I freely admit to trawling newspaper crime reports for ideas of the kind to scare the middle classes witless. Like having your identity stolen by a fraudster. One story caught my eye a few years ago: a woman owned an expensive house in London and used a rental agent to let it to tenants. She lived in another part of the country and the London property was not mortgaged. When it was vacated by one tenant and let to the next, an elaborate scam ensued. A criminal gang had taken the tenancy, with one of the ring now changing her name legally to that of the owner and obtaining a passport in that name. With this official ID, the gang proceeded to put the house up for sale and sell it for £1.3 million.
The report inspired the central fraud plot of Our House and made me wonder about the irresistible allure of identity theft and imposters in fiction. Yes, some alternative identities are created for the cold-hearted facilitation of a crime—or, in the case of witness protection, in a bid to escape personal jeopardy—but sometimes it’s more emotionally complex than that. There might be family demons to flee or simply a yearning for a fresh start, a second chance. Maybe there’s a part of every one of us who dreams of reinvention? A newer, more successful me? Of course, such urges take ever more fantastical forms in the digital age, but for this list, I’ve stuck to satisfyingly old-school deceptions.
Third Girl by Agatha Christie
Mistaken identities, identity theft, identical twins: it’s all there in my hero Agatha Christie’s back catalog. There’s nothing you can write that she didn’t do first. One of my favorites is Third Girl, a fiendishly tangled puzzle involving Norma Restarick, who has not seen her father since the age of five and is reunited with him while living as the ‘third girl’ in a flat share with Claudia and Frances. With blond wigs and faked portraits among the props, this is a plot that wouldn’t last five minutes in the age of forensics and facial recognition—and is all the more thrilling for it.
The Two Faces of January by Patricia Highsmith
Obviously, Tom Ripley is the imposter par excellence, but Highsmith also breathes convincing life into Chester McFarland, the central character in this Grecian-set cat and mouse thriller, which involves a blizzard of assumed names and double-crossings. I love the occasionally melancholic mood Highsmith evokes, the hint of compassion for her villain. A con man and loser, McFarland nonetheless continues to keep the faith—the future’s always brighter so long as he is in possession of a false passport.
About the Author by John Colapinto
One of my favorite psychological thrillers for its wicked humor and audacious premise, About the Author is certain to appeal to any aspirant (or struggling) writer. When Cal Cunningham’s room mate Stewart is killed in a bicycle accident, Cal appropriates the manuscript of a novel Stewart had just finished—based on Cal’s life. Stewart stole Cal’s life, so he’s only taking it back, right? But when the novel becomes a bestselling phenomenon (think Bright Lights, Big City here), passing himself off as the true author of a masterpiece proves easier said than done for the hapless Cal.
Shantaram by Gregory David Roberts
This evergreen epic of real-life escape and adventure is the ultimate account of survival at any cost, in any guise. Having escaped from Pentridge Prison, Victoria, Australia, Roberts arrives in Bombay in 1980 with a passport in the name of Lindsay Ford. He is in turn named Lin and Shantaram by those he befriends, crossing paths with (to name a tiny portion) lepers and slum dwellers, Mumbai underworld and Afghan mafia. Just how much of the book is truthful biography and how much fictionalized, only one man knows, but the author confesses to having invented several characters. Maybe he also (re)invented himself?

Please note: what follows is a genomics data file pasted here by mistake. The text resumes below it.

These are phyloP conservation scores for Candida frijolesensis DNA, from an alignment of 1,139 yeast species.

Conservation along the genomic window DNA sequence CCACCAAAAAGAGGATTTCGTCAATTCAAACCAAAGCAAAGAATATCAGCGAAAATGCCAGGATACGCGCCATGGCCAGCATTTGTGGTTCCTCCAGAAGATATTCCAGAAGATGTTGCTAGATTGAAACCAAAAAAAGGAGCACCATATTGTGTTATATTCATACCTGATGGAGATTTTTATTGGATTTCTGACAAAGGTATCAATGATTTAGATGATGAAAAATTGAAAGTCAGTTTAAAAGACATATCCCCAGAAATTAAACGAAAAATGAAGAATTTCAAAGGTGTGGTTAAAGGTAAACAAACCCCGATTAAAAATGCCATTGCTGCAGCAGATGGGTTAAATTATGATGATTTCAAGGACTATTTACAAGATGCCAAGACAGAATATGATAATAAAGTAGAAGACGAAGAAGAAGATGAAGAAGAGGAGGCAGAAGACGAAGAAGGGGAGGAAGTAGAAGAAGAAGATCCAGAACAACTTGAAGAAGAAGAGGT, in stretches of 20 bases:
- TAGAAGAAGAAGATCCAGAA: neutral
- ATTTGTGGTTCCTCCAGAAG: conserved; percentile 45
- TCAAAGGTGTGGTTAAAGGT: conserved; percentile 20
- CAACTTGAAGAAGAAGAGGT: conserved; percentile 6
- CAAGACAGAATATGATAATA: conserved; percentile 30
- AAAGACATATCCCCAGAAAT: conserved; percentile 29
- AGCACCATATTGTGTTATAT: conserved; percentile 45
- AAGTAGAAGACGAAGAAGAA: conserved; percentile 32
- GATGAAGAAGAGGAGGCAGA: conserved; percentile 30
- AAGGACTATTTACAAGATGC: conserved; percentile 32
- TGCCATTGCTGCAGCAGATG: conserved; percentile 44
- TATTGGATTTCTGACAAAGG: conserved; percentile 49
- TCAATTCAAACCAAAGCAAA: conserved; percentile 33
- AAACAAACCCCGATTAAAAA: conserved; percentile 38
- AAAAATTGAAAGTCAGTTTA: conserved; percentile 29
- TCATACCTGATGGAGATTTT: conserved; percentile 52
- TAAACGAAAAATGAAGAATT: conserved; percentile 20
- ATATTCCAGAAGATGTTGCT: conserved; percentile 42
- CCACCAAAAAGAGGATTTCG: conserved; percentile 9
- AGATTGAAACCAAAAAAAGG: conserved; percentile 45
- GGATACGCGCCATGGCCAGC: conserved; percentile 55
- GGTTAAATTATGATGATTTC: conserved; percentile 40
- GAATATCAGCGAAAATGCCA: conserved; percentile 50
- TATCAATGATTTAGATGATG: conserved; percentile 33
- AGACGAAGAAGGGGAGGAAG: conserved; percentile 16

The Broker by John Grisham
Witness Protection Schemes are rich feeding ground for Grisham, and new identities a staple of his riveting thrillers. One of my favorites is The Broker, in which Washington power broker Joel Backman is spirited from his US jail and transplanted to Bologna, Italy, complete with new name, new language, new life. Whether or not he succeeds is debatable, for the moral of the story, as so often in crime, is that you can shake off your tormentors, but you can never shake off yourself.
A Tale of Two Cities, by Charles Dickens
I’m fascinated by doppelgangers and lookalikes, and which novelist hasn’t been tempted by this most convenient of plot devices? Dickens, of course, was the master of coincidence, not least in this, his French Revolution classic, which plays throughout on the theme of doubles. When the striking facial resemblance between wealthy émigré Charles Darnay and ramshackle lawyer Sydney Carton is noted early on, you can rest assured this will not go to waste. Famously, Carton goes on to use his remarkable bond with Darnay to undertake the noblest of all human acts, giving rise to one of the most beloved lines in English literature: ‘It is a far, far better thing that I do, than I have ever done…’
Identity theft as self-sacrifice: now that’s a classy plot twist.
The Scapegoat, by Daphne du Maurier
Imagine being on holiday and meeting someone who looks and sounds uncannily like you. You get drunk together until you pass out. When you come to, your doppelganger has vanished, but his chauffeur is waiting to take you home. Disillusioned with your own life, you enter into the deception. You can see where this is going: the mess Frenchman Jean leaves Englishman John to mop up is a fine one, strewn with complicated souls and, inevitably, dead bodies. Du Maurier is one of only a handful of writers who could find the nuance that elevates such farce to something more profound: ‘I could not ask for forgiveness for something I had not done. As scapegoat, I could only bear the fault.’